Wikipedia:WikiProject Military history/News/April 2012/Op-ed

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Commemorating World War I

By The Land
Recruiting poster, 1915

In June, Wikimedia UK, working with JISC, will hold what we believe to be the first Military History editathon, on the subject of World War I. I would like to share with you the context for this event, and extend an invitation.

In the summer of 2014, the world will begin a four-year-long commemoration of the First World War. This will not only be a time of rememberance. It will also be a time of learning. While the War is now finally slipping from living memory, there can be no doubt that the centenary will be the focus of massive efforts in education, in the media, and in the cultural sector. Doubtless there will be tens - probably hundreds - of thousands of school projects, press articles, blog posts, and family history initiatives. Many of those things will start on Wikipedia. Given the importance of the First World War in history, setting in chain as it did so many of the events of the 20th century, we should try to make sure Wikipedia's coverage of it is as good as possible.

In many ways, the subjects are challenging. World War I is often understood in terms of competing national narratives. Ask a Briton what happened in the Great War and you will hear about the Somme. Ask a Frenchman or woman and they will probably say Verdun. An Australian or New Zealander, Gallipolli. What's more, the history of the war - particularly in the English language - can be hotly contested between those who see it as senseless slaughter, and those who see it as a bloody but vital sacrifice. However, these challenges are also opportunities. We know Wikipedia can be very good at handling complex, disputed subjects. We know that with our global editorship, we have the chance to transcend national differences.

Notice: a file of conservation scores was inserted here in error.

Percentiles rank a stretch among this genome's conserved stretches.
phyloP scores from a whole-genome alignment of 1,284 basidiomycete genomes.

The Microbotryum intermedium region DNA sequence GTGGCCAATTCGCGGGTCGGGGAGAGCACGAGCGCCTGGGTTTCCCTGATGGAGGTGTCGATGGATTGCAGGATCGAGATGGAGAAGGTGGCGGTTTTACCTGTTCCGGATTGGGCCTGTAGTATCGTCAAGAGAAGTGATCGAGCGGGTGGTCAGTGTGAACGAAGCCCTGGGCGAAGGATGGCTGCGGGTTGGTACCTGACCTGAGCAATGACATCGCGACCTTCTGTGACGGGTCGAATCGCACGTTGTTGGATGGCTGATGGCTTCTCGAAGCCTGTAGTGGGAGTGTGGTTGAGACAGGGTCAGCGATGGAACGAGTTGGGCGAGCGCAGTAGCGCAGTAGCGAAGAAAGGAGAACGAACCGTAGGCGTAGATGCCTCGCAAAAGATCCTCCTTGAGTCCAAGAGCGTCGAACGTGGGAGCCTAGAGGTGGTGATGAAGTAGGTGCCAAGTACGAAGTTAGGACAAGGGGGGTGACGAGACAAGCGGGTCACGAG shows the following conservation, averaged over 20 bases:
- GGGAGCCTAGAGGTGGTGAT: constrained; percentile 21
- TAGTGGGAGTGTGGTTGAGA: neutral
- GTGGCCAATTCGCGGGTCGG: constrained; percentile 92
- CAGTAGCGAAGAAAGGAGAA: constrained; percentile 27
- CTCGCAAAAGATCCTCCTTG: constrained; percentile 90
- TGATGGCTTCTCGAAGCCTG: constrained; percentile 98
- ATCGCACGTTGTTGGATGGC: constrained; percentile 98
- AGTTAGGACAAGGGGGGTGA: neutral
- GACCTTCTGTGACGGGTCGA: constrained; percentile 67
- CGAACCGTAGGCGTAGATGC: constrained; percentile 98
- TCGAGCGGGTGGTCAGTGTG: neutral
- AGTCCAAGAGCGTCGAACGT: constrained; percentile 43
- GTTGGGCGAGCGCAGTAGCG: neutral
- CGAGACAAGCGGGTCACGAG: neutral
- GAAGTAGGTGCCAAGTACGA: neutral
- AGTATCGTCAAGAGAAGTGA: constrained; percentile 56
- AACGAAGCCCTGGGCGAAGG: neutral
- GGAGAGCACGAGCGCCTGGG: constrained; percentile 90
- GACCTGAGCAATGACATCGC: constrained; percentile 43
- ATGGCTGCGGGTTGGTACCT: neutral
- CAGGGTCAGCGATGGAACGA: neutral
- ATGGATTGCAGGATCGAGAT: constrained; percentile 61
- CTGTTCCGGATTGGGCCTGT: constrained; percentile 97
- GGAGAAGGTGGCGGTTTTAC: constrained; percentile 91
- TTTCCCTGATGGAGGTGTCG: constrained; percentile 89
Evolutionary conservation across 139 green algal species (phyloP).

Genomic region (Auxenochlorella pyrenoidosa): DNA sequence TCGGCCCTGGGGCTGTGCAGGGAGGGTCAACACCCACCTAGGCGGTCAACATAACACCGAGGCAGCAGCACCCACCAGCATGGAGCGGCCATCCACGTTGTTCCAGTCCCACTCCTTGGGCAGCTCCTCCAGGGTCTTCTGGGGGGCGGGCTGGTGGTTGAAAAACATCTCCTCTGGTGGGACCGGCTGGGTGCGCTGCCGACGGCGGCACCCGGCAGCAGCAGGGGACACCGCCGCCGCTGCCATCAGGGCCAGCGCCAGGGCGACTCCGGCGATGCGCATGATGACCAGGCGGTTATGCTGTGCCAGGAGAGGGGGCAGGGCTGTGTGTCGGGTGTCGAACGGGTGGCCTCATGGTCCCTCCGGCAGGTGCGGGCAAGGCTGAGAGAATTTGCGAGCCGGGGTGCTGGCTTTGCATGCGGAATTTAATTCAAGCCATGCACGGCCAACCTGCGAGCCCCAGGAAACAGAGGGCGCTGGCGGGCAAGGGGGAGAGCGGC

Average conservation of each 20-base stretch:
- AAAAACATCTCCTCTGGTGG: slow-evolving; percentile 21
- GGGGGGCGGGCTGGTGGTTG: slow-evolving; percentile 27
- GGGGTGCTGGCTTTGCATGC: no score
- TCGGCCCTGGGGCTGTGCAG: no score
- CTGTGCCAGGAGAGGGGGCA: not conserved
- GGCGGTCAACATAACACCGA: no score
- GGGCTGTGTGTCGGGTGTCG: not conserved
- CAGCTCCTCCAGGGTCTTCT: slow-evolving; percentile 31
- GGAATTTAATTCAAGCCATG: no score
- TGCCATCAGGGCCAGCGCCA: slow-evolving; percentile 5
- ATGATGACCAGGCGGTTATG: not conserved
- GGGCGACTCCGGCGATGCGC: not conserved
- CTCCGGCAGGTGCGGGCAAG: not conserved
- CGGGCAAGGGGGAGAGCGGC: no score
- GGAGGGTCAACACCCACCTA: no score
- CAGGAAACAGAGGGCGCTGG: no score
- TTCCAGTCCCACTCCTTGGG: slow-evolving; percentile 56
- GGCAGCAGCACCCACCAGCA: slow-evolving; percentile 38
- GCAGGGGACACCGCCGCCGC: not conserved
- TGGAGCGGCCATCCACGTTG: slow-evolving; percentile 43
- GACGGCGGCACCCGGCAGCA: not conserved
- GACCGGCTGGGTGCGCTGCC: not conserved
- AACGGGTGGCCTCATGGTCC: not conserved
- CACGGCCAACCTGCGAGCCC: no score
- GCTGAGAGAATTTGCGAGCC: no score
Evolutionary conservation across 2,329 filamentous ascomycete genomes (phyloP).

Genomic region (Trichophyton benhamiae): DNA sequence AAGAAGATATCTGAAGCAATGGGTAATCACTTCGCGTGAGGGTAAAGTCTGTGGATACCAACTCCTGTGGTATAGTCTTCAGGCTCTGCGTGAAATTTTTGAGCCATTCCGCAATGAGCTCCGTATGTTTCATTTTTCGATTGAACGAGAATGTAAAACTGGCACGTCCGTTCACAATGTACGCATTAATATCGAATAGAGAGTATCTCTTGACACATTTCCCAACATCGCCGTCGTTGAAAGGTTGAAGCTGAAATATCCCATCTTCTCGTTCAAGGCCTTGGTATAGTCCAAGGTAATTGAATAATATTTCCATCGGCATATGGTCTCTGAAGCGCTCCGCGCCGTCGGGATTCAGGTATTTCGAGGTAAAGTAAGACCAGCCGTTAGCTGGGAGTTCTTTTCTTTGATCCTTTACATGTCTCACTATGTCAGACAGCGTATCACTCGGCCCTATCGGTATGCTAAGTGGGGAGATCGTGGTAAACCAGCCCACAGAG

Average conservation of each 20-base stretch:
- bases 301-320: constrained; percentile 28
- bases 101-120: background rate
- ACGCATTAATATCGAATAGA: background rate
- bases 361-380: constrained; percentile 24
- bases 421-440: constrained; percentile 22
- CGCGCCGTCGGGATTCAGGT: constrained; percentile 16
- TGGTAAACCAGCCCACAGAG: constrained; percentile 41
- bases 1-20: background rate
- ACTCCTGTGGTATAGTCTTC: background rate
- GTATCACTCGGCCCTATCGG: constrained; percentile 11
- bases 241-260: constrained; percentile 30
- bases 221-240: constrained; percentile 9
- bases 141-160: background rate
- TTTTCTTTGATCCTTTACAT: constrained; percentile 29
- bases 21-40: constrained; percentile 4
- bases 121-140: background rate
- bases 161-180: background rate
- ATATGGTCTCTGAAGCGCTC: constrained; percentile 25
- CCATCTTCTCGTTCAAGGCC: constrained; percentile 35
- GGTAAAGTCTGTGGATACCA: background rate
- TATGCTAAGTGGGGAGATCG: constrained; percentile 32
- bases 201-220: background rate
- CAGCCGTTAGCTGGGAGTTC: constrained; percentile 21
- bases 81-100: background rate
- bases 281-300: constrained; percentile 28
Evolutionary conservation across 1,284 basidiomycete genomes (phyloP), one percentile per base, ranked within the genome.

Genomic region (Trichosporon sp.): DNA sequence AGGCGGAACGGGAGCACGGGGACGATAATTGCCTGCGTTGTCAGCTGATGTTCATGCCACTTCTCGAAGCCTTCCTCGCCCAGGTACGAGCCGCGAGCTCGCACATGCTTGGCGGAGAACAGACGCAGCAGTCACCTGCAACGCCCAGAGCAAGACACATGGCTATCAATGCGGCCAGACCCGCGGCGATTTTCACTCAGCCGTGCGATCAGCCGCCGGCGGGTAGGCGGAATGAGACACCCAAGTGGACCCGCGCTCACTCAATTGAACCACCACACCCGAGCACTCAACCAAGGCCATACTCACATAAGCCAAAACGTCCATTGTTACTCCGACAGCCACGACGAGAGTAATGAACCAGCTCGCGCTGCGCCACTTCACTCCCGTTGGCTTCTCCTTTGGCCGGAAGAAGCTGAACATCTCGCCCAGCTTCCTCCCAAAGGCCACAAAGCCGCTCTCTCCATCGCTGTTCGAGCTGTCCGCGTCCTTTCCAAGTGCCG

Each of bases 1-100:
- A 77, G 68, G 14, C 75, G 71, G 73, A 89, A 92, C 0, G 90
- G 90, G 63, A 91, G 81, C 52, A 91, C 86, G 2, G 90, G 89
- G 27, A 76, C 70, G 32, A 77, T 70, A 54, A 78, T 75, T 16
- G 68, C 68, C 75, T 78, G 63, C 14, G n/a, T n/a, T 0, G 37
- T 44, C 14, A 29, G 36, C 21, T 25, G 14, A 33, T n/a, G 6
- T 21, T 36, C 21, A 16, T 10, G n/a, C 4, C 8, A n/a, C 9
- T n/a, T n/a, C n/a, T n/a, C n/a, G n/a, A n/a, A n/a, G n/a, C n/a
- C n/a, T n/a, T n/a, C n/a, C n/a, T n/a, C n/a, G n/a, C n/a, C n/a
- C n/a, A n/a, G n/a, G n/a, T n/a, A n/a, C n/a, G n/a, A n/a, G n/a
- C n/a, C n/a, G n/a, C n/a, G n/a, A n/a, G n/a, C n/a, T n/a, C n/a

The centenary of World War I is also a huge opportunity for us to reach out to the cultural and academic sector. Every museum in the UK with any interest in military history seems to be planning what they are doing for the Centenary, and I am sure the same is true in many other countries. What is more, funding bodies and umbrella organisations are also interested. In the UK, JISC is running a programme to enhance the "open educational resources" available to the academic sector. Europeana are running roadshows across Europe to digitise content from families' attics and mantelpieces, and loading it onto Wikimedia Commons. This opportunity is why Wikimedia UK is making the commemoration of World War I a priority in its outreach work.

So I'm pleased to announce our first World War I editathon, which will take place at the British Library in London on 16 June. The aim of the event is to bring active Wikipedians-whether experienced military history editors, or simply inspired by the subject-together with experts from academia, with the joint aim of improving Wikipedia's coverage of the War. If you'd like to come along, please do sign up. Wikimedia UK will be able to pay travel expenses from within the UK, and there will be ways to participate virtually from further afield.

I hope this will be the first of many World War I related outreach events, and that it will not only kick off activity in Britain, but be a step forward for military history-related outreach work worldwide. Please do come along!


The Land is an administrator on the English Wikipedia and a board member of Wikimedia UK.
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Hear, hear! I'd like to contribute an illustration - suggestions for appropriate topics are welcome. Doug (talk) 04:37, 15 May 2012 (UTC)